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Year : 2017  |  Volume : 5  |  Issue : 1  |  Page : 9-20

The clinicopathological features of lower gastrointestinal tract endoscopic biopsies in Benin City, Nigeria

Department of Pathology, University of Benin Teaching Hospital, Benin City, Nigeria

Correspondence Address:
Darlington Ewaen Obaseki
Department of Pathology, University of Benin Teaching Hospital, Benin City
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Source of Support: None, Conflict of Interest: None

DOI: 10.4103/2320-3846.204418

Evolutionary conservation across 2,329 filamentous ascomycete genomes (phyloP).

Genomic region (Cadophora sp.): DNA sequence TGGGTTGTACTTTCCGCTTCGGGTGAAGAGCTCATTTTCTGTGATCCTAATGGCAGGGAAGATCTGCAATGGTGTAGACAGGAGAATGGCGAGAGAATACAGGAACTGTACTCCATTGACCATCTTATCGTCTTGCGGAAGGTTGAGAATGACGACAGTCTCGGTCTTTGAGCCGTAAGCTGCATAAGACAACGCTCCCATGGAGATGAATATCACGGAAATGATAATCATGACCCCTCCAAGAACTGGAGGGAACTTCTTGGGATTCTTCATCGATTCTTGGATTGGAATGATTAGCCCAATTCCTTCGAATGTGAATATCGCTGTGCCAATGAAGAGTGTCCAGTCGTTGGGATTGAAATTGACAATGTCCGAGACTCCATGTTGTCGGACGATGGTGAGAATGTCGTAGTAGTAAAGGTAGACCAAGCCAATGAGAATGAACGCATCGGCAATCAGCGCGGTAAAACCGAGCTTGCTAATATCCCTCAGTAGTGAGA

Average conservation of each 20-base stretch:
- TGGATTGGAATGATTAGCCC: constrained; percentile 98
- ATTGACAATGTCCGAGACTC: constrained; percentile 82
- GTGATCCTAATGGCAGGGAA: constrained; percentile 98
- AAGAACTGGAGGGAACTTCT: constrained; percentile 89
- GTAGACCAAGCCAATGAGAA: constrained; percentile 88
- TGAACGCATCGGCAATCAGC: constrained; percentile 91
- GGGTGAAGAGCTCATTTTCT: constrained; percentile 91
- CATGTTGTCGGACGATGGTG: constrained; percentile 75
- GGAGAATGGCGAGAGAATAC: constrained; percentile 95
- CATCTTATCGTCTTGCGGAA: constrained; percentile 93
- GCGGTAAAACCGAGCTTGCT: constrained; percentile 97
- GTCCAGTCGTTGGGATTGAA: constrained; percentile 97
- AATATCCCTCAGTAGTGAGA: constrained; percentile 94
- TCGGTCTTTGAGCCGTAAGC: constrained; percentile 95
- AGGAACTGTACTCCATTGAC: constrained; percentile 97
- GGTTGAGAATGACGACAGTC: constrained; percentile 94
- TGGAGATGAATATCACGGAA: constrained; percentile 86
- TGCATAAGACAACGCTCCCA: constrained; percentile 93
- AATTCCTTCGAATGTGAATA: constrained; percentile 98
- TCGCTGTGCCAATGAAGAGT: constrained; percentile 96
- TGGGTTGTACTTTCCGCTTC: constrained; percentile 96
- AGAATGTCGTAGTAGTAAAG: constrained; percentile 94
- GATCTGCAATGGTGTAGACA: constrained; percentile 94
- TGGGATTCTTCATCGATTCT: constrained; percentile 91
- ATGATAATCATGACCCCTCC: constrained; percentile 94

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Background: Despite the increasing incidence of colorectal cancer in Nigeria, there is no established colorectal screening program in Nigeria and only a few studies have been done on the pathologic features of colonoscopic biopsies in Nigeria. Materials and Methods: The lower gastrointestinal tract biopsy specimens were assessed in the histopathology surgical day books. The demographic information on the age and sex and the clinical information, presenting complaints and endoscopic findings were obtained from the original request cards. All of the archival slides were retrieved and reviewed with the diagnosis confirmed. Also, all available formalin fixed and paraffin embedded tissue blocks of lower gastrointestinal colonoscopic biopsies were sectioned at 3-5μm and stained with haematoxylin and eosin. Each lesion was diagnosed based on specific pathologic findings, clinical history and endoscopic findings as a guide. Neoplastic lesions were classified using the World Health Organization classification (2010]. Study Design: The study aims to describe the common lesions diagnosed on lower gastrointestinal (GI) endoscopy. The clinical history, endoscopic findings, slides, and paraffin-embedded blocks of all endoscopic biopsies of the lower GI tract seen from 2008 to 2012 were studied, and data obtained were analyzed using the SPSS version 16 software. Results: Two hundred and forty-nine specimens were studied. Fifty-seven (22.9%) of these biopsies were normal colonic mucosa and 192 (77.1%) of these biopsies had remarkable pathologies. The most common clinical indication for colonoscopy in this study was hematochezia and over half of these patients (48.6%) had malignant lesions. The most common lesions seen on endoscopy were polyps which were seen in 18.5% of cases. Seventy (36.5%) of these lesions were malignant, with epithelial cancers 67 (95.7%) being the vast majority. Thirty-five (18.2%) of the lesions were benign neoplastic lesions, 52 (27.1%) were inflammatory lesions, 18 (9.4%) were inflammatory bowel disease, 10 (5.2%) were hyperplastic polyps, and 7 (3.6%) were vascular lesions. Conclusion: A wide spectrum of lesions was diagnosed in this study with the predominant lesion diagnosed being malignant neoplastic lesions. The most common clinical indication for endoscopy was hematochezia with over half of these patients having a malignant lesion.

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